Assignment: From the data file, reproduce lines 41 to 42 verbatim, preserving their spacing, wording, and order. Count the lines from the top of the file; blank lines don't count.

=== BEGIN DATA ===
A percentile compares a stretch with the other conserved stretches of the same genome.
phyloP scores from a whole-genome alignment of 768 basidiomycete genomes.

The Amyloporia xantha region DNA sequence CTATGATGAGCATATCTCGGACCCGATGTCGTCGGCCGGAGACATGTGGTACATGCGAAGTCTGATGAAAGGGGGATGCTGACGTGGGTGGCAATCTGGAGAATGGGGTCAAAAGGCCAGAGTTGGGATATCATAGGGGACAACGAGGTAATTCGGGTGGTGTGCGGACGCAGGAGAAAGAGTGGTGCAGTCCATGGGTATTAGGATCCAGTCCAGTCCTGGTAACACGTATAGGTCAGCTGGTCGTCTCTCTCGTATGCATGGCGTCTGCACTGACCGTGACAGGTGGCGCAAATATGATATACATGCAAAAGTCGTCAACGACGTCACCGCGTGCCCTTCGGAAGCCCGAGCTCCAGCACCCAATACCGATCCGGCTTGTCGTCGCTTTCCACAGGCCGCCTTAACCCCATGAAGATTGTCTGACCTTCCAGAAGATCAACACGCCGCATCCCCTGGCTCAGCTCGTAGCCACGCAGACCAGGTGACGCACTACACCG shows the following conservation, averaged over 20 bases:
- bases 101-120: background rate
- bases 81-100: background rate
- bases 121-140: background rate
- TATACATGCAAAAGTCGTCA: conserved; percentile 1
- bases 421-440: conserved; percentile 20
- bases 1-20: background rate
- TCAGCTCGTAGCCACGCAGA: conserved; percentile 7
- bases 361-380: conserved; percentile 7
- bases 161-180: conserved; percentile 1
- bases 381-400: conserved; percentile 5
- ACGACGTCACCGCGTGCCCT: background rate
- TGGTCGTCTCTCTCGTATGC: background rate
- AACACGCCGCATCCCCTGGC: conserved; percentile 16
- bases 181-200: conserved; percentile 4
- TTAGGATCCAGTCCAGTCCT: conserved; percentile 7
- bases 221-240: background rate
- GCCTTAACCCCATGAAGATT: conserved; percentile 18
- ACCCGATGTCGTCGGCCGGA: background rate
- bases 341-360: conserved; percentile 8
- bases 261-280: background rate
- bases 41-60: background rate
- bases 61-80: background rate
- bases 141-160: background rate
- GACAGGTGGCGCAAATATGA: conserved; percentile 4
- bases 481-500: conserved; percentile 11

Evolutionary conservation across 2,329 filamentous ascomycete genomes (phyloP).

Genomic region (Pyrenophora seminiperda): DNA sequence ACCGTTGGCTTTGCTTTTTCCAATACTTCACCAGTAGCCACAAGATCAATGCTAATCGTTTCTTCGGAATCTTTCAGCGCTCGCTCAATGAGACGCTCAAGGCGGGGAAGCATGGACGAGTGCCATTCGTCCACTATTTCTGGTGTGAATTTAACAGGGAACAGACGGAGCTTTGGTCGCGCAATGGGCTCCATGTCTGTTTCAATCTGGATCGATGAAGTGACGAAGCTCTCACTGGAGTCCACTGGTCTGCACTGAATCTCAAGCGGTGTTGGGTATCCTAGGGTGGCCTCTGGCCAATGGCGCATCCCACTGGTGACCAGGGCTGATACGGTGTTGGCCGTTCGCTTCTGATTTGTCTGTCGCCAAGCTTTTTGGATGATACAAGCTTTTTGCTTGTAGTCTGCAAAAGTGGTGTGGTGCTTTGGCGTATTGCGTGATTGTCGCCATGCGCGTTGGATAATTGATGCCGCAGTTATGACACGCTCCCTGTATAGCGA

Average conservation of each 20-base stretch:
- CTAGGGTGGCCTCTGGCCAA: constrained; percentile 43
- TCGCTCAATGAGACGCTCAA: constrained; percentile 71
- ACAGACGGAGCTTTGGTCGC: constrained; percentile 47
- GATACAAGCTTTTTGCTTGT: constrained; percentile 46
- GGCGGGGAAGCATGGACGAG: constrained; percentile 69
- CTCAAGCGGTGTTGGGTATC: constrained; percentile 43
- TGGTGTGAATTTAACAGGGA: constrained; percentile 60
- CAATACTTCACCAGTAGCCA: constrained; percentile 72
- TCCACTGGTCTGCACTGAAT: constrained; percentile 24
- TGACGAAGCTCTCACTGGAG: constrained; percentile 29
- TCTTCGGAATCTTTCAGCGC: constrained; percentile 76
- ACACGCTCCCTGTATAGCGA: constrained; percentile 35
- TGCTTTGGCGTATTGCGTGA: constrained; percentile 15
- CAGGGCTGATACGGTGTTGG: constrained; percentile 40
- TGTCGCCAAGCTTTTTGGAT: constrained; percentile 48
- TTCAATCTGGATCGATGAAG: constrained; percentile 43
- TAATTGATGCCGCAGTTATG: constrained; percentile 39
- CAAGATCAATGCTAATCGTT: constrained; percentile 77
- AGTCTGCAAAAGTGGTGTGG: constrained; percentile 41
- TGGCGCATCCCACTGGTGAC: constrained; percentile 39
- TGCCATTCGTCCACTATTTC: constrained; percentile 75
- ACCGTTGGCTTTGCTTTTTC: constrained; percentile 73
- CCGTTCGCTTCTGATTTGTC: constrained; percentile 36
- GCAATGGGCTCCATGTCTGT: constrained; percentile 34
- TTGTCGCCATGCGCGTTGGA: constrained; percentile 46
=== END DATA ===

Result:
- TGACGAAGCTCTCACTGGAG: constrained; percentile 29
- TCTTCGGAATCTTTCAGCGC: constrained; percentile 76